He stretched his shoulders wearily and stood in the door of the armory, surveying his work. He had done what was asked of him, as he had always done. He had spent two weeks now, fourteen full days, doing everything that was asked of him. He was exhausted. His stomach rumbled and he turned away.
The swordmaster was standing there. "Let's see what you've done," he said. Eomund stifled a sigh and nodded, trying to look agreeable and patient. He was so tired and sick of the smell of metal polish and oil. But he went back in and stood patiently for a quarter of an hour as the swordmaster inspected every blade.
Finally the sword master turned and frowned at him. Despair flickered through Eomund's chest. What now? "You are a mess," the sword master said. Eomund struggled to hide his exasperation. "You had better clean yourself up well before you go inside."
"Yes, sir," Eomund said. He began to turn away but stopped. "May I go?" He had been caught out by that before, leaving before he was dismissed, and he wasn't going to let it happen again.
"Yes, Eomund," the swordmaster said. "You may go. But make sure you clean yourself thoroughly. There are visitors at the Hall and your mother would be ashamed if you looked a ragamuffin."
"Yes, sir," Eomund said, and left.
He walked slowly up the steps into the hall. He was so tired he wasn't sure he had the strength left to eat supper. The well-worn blisters on his hands, earned during a session of hard labor earlier in the week, were stinging from the thoroughness of the washing, and he rubbed his hands uncomfortably together as the doorwarden opened the door.
"Visitors tonight," the guard said, with a toothless grin.
"So I hear," Eomund said wearily as he passed through the door. He rubbed at his eyes with the back of his wrist as he went into the smoky hall.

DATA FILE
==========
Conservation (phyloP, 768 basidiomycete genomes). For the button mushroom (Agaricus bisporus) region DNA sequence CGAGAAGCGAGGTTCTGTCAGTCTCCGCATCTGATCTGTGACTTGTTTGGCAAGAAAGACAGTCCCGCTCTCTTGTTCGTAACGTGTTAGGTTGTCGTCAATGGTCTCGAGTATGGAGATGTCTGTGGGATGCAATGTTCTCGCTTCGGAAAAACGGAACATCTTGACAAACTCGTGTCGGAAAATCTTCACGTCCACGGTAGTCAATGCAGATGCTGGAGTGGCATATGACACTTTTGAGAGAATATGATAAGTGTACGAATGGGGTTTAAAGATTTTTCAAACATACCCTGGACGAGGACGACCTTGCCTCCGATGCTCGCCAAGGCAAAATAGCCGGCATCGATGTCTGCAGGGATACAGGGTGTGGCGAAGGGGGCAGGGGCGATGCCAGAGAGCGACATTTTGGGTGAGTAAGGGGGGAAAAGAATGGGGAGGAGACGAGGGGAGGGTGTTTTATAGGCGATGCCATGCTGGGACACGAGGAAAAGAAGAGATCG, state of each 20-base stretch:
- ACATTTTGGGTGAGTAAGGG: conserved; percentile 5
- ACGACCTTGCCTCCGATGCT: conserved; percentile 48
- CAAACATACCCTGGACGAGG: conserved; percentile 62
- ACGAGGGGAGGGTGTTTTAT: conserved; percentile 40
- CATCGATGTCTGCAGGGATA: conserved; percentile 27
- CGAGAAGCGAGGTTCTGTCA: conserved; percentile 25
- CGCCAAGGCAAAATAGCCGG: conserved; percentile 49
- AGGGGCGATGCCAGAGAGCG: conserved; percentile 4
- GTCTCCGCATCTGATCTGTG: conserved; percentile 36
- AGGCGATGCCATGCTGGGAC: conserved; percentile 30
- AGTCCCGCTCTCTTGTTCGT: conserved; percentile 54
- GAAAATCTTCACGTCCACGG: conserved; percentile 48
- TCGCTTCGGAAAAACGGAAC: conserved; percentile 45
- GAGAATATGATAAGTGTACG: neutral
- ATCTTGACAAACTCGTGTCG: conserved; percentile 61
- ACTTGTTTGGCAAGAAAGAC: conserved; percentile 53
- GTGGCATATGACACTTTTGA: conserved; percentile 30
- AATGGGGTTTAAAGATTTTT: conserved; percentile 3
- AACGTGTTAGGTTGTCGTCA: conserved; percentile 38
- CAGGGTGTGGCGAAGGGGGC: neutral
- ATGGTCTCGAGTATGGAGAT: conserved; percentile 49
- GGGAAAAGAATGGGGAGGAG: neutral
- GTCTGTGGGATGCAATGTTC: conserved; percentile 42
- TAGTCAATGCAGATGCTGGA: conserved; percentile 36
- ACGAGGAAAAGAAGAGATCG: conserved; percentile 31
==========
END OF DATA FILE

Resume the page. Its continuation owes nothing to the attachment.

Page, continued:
"Eomund," Elfhild said, catching at his arm. He blinked at her, surprised. "Come with me." Her eyes were sparkling and she was smiling brighter than he had seen her in a long time.
"What is it?" Eomund asked, curiosity brightening his tired eyes.
"You will never guess who has come," she said, and she was pulling him at a pace slightly faster than a walk toward the back of the hall.
Eomund tried gamely, since she obviously wanted him to guess. He went through all the aunts and uncles and cousins who did not live nearby, and she laughed merrily as she denied each one. "The King," he guessed. She laughed and denied that as well. "I give up," he said. "Who?"
She laughed again, and led him through the more-than-usual crowd of people into the biggest part of the hall, where the dinner had been laid out. "I said you'd never guess," she said, and pulled him forward as she danced aside so that he was beside of the main table.
Magge was sitting there, and she caught sight of him and smiled broadly. He smiled back, and turned to see who was sitting beside her.
It was Thorongil.
His mouth fell open and Thorongil stood up, his face alight with joy. "Eomund," Thorongil said, coming forward to embrace him. Eomund wrapped his arms around Thorongil, too overcome to speak. "Eomund, you're huge," Thorongil said.
"I missed you," Eomund whispered in Sindarin, pressing his face against Thorongil's shoulder.
"I miss you as well," Thorongil said softly, in the same language. "Oh Eomund, I am sorry to have left you thus."
At length Eomund pulled back to look at Thorongil. The captain was dressed as a Gondorian, his hair and beard trimmed, his garments foreign. His tunic was embroidered with a white tree. "You aren't staying," Eomund said sadly, taking him in at a glance.
"No," Thorongil said. "I have just come back for a short visit. In truth I wanted to see you, and that is why I have come."
Eomund smiled shyly with real pleasure. "Just to see me?" he asked.
"Well," Thorongil said, and gave an odd little half-smile. "Not just to see you." He stepped back, and Eomund noticed that the Third Marshal was present, along with all of his captains. He looked at the table and a sheathed sword lay there. He caught his breath, and looked up at Thorongil, and then to his mother. Magge had tears in her eyes.
"Eomund son of Eothain," Thorongil said in Rohirric, his voice solemn but his eyes twinkling with pride. "You have asked to take arms, and the sword-masters say you are ready. You are tall enough and strong enough, and the men of your household deem you brave enough. In the absence of your father, I have come to present you with this." Thorongil turned and picked up the sword from where it lay on the table.